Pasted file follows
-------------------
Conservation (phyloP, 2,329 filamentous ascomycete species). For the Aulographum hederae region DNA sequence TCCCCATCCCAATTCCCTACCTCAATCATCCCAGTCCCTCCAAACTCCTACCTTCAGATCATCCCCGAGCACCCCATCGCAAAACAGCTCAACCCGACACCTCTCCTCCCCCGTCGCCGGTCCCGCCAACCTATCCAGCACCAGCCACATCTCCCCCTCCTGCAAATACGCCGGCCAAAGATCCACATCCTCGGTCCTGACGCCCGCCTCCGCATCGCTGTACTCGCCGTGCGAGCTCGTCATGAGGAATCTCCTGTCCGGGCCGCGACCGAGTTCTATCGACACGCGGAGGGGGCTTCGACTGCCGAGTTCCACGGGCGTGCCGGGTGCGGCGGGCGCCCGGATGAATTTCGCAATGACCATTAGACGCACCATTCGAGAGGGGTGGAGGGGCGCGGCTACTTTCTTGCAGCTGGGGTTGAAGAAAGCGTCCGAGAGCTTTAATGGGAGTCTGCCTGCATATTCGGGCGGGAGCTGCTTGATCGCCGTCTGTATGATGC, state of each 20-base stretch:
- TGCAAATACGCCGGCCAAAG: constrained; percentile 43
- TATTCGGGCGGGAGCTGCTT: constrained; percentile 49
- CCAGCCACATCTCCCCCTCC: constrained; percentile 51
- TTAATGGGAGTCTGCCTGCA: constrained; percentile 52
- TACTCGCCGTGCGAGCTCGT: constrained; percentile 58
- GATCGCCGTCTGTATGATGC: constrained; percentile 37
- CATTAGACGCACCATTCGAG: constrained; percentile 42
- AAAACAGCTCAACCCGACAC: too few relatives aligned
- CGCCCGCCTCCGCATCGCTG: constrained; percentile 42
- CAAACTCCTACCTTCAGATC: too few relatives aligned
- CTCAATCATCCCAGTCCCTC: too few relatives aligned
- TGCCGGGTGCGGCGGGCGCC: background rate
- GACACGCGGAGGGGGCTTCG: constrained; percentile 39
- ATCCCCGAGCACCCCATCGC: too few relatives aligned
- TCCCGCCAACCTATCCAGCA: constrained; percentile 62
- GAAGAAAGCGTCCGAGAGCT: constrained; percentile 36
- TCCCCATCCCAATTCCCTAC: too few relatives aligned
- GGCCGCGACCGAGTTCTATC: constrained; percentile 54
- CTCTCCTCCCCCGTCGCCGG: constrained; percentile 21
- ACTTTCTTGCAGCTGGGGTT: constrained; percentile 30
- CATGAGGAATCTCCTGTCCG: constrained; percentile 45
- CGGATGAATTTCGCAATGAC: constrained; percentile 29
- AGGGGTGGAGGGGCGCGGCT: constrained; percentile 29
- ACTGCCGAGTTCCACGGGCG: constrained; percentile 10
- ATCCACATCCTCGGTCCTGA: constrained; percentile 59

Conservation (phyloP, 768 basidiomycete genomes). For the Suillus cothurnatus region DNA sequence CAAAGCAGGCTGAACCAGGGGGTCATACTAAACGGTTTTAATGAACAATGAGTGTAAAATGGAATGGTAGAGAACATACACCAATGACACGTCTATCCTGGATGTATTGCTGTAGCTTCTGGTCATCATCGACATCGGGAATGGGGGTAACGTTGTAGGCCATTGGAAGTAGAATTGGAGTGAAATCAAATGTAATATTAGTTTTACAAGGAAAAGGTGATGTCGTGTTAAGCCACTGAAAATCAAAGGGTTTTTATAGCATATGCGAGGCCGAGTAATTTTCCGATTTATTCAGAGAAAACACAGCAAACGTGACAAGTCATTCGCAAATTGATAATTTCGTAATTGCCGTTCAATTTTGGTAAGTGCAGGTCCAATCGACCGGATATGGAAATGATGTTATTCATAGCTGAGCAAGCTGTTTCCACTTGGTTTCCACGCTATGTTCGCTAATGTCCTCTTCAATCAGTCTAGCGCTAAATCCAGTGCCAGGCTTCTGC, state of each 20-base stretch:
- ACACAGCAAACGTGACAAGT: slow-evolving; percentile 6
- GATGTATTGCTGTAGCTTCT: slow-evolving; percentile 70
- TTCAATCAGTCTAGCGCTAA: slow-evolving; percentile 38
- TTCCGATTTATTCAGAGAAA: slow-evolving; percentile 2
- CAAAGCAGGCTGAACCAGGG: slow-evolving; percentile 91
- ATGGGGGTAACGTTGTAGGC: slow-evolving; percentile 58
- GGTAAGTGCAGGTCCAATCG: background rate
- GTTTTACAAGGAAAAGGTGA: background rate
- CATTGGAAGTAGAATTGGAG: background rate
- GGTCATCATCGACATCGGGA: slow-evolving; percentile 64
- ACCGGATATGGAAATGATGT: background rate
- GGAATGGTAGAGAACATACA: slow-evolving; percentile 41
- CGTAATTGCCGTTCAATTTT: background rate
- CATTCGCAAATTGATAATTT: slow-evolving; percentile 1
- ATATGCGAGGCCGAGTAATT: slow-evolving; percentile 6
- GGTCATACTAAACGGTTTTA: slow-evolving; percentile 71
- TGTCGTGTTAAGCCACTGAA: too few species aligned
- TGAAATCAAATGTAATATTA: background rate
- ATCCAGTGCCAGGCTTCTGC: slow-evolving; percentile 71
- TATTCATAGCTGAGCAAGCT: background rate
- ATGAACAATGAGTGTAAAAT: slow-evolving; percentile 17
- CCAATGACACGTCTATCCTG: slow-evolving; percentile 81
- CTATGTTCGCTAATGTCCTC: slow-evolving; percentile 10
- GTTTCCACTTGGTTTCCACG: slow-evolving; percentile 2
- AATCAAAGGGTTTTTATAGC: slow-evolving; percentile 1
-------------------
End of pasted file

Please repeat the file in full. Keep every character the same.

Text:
Conservation (phyloP, 2,329 filamentous ascomycete species). For the Aulographum hederae region DNA sequence TCCCCATCCCAATTCCCTACCTCAATCATCCCAGTCCCTCCAAACTCCTACCTTCAGATCATCCCCGAGCACCCCATCGCAAAACAGCTCAACCCGACACCTCTCCTCCCCCGTCGCCGGTCCCGCCAACCTATCCAGCACCAGCCACATCTCCCCCTCCTGCAAATACGCCGGCCAAAGATCCACATCCTCGGTCCTGACGCCCGCCTCCGCATCGCTGTACTCGCCGTGCGAGCTCGTCATGAGGAATCTCCTGTCCGGGCCGCGACCGAGTTCTATCGACACGCGGAGGGGGCTTCGACTGCCGAGTTCCACGGGCGTGCCGGGTGCGGCGGGCGCCCGGATGAATTTCGCAATGACCATTAGACGCACCATTCGAGAGGGGTGGAGGGGCGCGGCTACTTTCTTGCAGCTGGGGTTGAAGAAAGCGTCCGAGAGCTTTAATGGGAGTCTGCCTGCATATTCGGGCGGGAGCTGCTTGATCGCCGTCTGTATGATGC, state of each 20-base stretch:
- TGCAAATACGCCGGCCAAAG: constrained; percentile 43
- TATTCGGGCGGGAGCTGCTT: constrained; percentile 49
- CCAGCCACATCTCCCCCTCC: constrained; percentile 51
- TTAATGGGAGTCTGCCTGCA: constrained; percentile 52
- TACTCGCCGTGCGAGCTCGT: constrained; percentile 58
- GATCGCCGTCTGTATGATGC: constrained; percentile 37
- CATTAGACGCACCATTCGAG: constrained; percentile 42
- AAAACAGCTCAACCCGACAC: too few relatives aligned
- CGCCCGCCTCCGCATCGCTG: constrained; percentile 42
- CAAACTCCTACCTTCAGATC: too few relatives aligned
- CTCAATCATCCCAGTCCCTC: too few relatives aligned
- TGCCGGGTGCGGCGGGCGCC: background rate
- GACACGCGGAGGGGGCTTCG: constrained; percentile 39
- ATCCCCGAGCACCCCATCGC: too few relatives aligned
- TCCCGCCAACCTATCCAGCA: constrained; percentile 62
- GAAGAAAGCGTCCGAGAGCT: constrained; percentile 36
- TCCCCATCCCAATTCCCTAC: too few relatives aligned
- GGCCGCGACCGAGTTCTATC: constrained; percentile 54
- CTCTCCTCCCCCGTCGCCGG: constrained; percentile 21
- ACTTTCTTGCAGCTGGGGTT: constrained; percentile 30
- CATGAGGAATCTCCTGTCCG: constrained; percentile 45
- CGGATGAATTTCGCAATGAC: constrained; percentile 29
- AGGGGTGGAGGGGCGCGGCT: constrained; percentile 29
- ACTGCCGAGTTCCACGGGCG: constrained; percentile 10
- ATCCACATCCTCGGTCCTGA: constrained; percentile 59

Conservation (phyloP, 768 basidiomycete genomes). For the Suillus cothurnatus region DNA sequence CAAAGCAGGCTGAACCAGGGGGTCATACTAAACGGTTTTAATGAACAATGAGTGTAAAATGGAATGGTAGAGAACATACACCAATGACACGTCTATCCTGGATGTATTGCTGTAGCTTCTGGTCATCATCGACATCGGGAATGGGGGTAACGTTGTAGGCCATTGGAAGTAGAATTGGAGTGAAATCAAATGTAATATTAGTTTTACAAGGAAAAGGTGATGTCGTGTTAAGCCACTGAAAATCAAAGGGTTTTTATAGCATATGCGAGGCCGAGTAATTTTCCGATTTATTCAGAGAAAACACAGCAAACGTGACAAGTCATTCGCAAATTGATAATTTCGTAATTGCCGTTCAATTTTGGTAAGTGCAGGTCCAATCGACCGGATATGGAAATGATGTTATTCATAGCTGAGCAAGCTGTTTCCACTTGGTTTCCACGCTATGTTCGCTAATGTCCTCTTCAATCAGTCTAGCGCTAAATCCAGTGCCAGGCTTCTGC, state of each 20-base stretch:
- ACACAGCAAACGTGACAAGT: slow-evolving; percentile 6
- GATGTATTGCTGTAGCTTCT: slow-evolving; percentile 70
- TTCAATCAGTCTAGCGCTAA: slow-evolving; percentile 38
- TTCCGATTTATTCAGAGAAA: slow-evolving; percentile 2
- CAAAGCAGGCTGAACCAGGG: slow-evolving; percentile 91
- ATGGGGGTAACGTTGTAGGC: slow-evolving; percentile 58
- GGTAAGTGCAGGTCCAATCG: background rate
- GTTTTACAAGGAAAAGGTGA: background rate
- CATTGGAAGTAGAATTGGAG: background rate
- GGTCATCATCGACATCGGGA: slow-evolving; percentile 64
- ACCGGATATGGAAATGATGT: background rate
- GGAATGGTAGAGAACATACA: slow-evolving; percentile 41
- CGTAATTGCCGTTCAATTTT: background rate
- CATTCGCAAATTGATAATTT: slow-evolving; percentile 1
- ATATGCGAGGCCGAGTAATT: slow-evolving; percentile 6
- GGTCATACTAAACGGTTTTA: slow-evolving; percentile 71
- TGTCGTGTTAAGCCACTGAA: too few species aligned
- TGAAATCAAATGTAATATTA: background rate
- ATCCAGTGCCAGGCTTCTGC: slow-evolving; percentile 71
- TATTCATAGCTGAGCAAGCT: background rate
- ATGAACAATGAGTGTAAAAT: slow-evolving; percentile 17
- CCAATGACACGTCTATCCTG: slow-evolving; percentile 81
- CTATGTTCGCTAATGTCCTC: slow-evolving; percentile 10
- GTTTCCACTTGGTTTCCACG: slow-evolving; percentile 2
- AATCAAAGGGTTTTTATAGC: slow-evolving; percentile 1